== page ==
Friday, March 18, 2011

Black Fawn

What is the rarest color abnormality in whitetail deer?  I would have guessed albino deer, the lack of pigment - and I would have been wrong.  The answer is melanism.  This mutation creates a darker deer, varying from dark shades of brown to almost totally black.

The website of the photographer R. M. Buquoi  has an array of beautiful nature photographs including these pictures taken from his urban home.
"I took the photos of the black fawn near Austin, TX. That area of central Texas seems to have a concentration of black "white-tailed" deer, although it is still extremely rare to find them. This is a wild deer, but resides in a greenbelt near a neighborhood. I took the images when the deer were roaming through the neighborhood. The two fawns in the photos are twins, but only the one is black."
Family- Click to Enlarge
Melanism, the production of excess melanin, is usually genetic but occasionally occurs from environmental conditions or diet.  Melanistic deer can run the spectrum from a darker brown to almost black.

Pigment variation in animals can range from none to excessive.  Albinism is a congenital lack of pigmentation and is known to effect all vertebrates.  This is a disadvantage because the animal lacks protective coloration and the loss of eye pigmentation allows unfiltered light into the eyes, impairing the vision in bright light.   Both are a disadvantage when you are trying to avoid predators.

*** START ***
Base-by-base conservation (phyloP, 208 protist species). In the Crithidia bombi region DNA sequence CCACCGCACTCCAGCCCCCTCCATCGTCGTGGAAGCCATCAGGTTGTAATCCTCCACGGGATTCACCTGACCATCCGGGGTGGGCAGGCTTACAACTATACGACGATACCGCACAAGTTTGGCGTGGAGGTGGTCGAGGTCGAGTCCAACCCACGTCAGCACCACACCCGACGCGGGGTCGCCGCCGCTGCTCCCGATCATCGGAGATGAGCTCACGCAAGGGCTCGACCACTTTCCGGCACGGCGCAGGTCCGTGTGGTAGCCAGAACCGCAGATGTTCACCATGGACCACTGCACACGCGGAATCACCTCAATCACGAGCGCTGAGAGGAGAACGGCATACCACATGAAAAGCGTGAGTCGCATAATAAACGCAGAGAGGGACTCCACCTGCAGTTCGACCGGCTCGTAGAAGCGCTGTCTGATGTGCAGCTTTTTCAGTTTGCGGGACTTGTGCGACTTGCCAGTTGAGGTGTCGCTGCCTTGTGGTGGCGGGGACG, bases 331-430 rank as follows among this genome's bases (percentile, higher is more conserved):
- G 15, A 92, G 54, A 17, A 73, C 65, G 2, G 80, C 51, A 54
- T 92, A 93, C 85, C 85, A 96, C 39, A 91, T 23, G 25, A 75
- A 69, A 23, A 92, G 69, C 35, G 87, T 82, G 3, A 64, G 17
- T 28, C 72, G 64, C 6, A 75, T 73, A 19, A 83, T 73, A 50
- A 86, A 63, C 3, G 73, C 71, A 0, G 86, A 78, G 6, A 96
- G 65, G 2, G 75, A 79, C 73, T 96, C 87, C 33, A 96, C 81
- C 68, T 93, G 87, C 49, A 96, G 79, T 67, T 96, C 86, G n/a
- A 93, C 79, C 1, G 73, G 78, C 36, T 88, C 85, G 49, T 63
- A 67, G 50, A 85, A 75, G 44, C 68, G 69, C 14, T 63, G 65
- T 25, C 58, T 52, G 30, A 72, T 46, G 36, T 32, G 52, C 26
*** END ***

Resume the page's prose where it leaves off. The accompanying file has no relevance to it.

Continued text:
Melanistic deer are very rare unless you are living close to San Antonio, Texas.  There the variation is very uncommon although they have more melanistic deer than the rest of the country combined.  Unlike albino deer, melanistic deer may have had a survival advantage, living in the deep shaded draws where a dark color would help them hide from predators. 

One question unanswered by the information at Northamericanwhitetail.com is about breeding.  What do the "normal" whitetail deer think about this variant?  Do they become attracted by appearance or other factors?  The fact that they are more common in an area of Texas suggests that they breed successfully.  The fact that melanistic deer continue to propagate in the region of eight counties suggests that appearance isn't an important factor.

One thing seems sure - their momma's and siblings don't care.  They are treated as family, suggesting that smell and other traits overrule the fact that they look different.  If only humans could get along as well. 

Visit the website R. M. Buquoi for other beautiful photographs. Thanks to Larry Whiteley of BassPro sending me the story.


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